Women with ductal breast cancer in situ were more than five times more likely to be survivors compared with women diagnosed with lobular breast cancer in situ, the Wisconsin researchers found.
In addition, more white women survived than black women and women from other ethnic groups, the researchers found.
Sprague and Trentham-Dietz also found that survival has increased over time. For example, 21,654 women diagnosed in 1975 were still alive in 2005, while that number quadrupled for women diagnosed in 1985 and doubled again for women diagnosed in 1995.
"Assuming constant incidence and survival rates, the estimated prevalence of breast cancer in situ will exceed 1 million cases by 2016," the authors wrote.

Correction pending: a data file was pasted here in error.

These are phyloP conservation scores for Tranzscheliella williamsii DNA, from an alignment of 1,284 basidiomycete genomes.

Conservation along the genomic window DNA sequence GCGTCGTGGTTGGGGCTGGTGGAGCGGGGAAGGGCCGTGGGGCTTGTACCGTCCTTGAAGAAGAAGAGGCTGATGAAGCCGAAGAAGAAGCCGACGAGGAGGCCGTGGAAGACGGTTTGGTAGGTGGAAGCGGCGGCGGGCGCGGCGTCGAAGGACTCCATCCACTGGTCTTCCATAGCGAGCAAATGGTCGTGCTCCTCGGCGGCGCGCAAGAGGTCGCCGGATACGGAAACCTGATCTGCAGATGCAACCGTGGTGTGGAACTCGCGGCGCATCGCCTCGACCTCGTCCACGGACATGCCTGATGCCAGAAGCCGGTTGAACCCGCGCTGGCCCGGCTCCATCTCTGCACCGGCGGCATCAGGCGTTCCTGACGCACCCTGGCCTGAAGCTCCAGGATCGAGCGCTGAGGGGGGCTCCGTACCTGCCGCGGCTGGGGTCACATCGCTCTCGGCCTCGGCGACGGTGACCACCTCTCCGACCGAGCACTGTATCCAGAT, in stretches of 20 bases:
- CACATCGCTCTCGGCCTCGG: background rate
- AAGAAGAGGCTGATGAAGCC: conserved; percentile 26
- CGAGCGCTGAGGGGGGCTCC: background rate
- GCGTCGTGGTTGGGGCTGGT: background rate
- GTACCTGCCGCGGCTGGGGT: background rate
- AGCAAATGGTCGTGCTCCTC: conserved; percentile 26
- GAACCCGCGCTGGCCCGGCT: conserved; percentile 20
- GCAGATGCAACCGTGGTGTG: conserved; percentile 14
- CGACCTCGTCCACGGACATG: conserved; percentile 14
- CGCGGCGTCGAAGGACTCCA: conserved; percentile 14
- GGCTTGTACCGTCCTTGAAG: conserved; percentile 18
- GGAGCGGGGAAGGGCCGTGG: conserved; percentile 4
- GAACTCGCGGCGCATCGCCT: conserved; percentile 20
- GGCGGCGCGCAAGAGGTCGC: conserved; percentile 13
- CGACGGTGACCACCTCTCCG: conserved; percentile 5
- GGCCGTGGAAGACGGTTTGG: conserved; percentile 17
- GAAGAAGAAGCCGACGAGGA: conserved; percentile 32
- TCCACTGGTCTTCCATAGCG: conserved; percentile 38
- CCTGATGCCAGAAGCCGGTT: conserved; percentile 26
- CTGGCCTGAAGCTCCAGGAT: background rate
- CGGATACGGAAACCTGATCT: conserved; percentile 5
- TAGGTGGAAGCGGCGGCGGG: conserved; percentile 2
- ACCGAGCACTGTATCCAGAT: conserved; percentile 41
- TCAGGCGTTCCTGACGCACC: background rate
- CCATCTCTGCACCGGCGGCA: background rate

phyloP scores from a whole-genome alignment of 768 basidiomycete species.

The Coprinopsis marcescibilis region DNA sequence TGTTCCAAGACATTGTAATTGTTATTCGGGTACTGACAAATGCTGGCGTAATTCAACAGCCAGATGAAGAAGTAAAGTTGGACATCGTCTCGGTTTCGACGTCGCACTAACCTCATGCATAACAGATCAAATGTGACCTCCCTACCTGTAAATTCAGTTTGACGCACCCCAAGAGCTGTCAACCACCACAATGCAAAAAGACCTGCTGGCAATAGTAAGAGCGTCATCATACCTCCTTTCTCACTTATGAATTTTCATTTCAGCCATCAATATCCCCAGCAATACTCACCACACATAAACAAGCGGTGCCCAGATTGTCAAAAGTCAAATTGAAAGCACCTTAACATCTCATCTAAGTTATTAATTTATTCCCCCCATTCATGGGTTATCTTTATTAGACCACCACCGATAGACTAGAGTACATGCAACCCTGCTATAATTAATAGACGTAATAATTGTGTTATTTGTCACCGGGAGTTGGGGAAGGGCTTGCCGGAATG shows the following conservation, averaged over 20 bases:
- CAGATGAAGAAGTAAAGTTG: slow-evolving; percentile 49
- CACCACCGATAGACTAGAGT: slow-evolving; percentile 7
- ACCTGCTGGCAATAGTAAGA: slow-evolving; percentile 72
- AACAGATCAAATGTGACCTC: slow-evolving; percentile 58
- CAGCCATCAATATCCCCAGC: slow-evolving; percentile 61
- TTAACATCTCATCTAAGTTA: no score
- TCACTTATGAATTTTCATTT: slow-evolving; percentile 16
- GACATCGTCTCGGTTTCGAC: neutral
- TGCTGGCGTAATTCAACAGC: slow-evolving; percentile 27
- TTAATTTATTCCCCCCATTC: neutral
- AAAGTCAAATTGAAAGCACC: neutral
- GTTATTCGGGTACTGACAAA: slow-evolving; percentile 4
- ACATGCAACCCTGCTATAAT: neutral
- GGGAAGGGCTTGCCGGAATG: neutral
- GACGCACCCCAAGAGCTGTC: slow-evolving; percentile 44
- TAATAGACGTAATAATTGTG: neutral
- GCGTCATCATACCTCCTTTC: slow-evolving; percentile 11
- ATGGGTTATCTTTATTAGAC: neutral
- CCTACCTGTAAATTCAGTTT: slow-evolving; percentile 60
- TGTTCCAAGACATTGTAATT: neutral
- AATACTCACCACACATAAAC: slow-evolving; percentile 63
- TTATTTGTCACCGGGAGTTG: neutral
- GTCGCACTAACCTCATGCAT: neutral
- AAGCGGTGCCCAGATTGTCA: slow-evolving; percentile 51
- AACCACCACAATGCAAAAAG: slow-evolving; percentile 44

Improved survival may be due in part to better screening and earlier diagnosis, the researchers noted. Before 1990, breast cancer in situ made up only 4 percent of all breast cancer diagnoses.
"If there is an underlying increase in in situ breast cancers that is not the result of screening -- and there seems to be -- we should be looking for the causes -- very likely environmental -- of that increase," Brenner said.
The researchers agreed that there is still a lot more to learn about in situ breast cancer.
"Current epidemiologic evidence regarding predictors of subsequent invasive breast cancer after breast cancer in situ is limited," Sprague and Trentham-Dietz wrote. "Guidelines are necessary to help the increasing number of breast cancer in situ survivors choose the best treatment and lifestyle strategies while still maintaining high quality of life."
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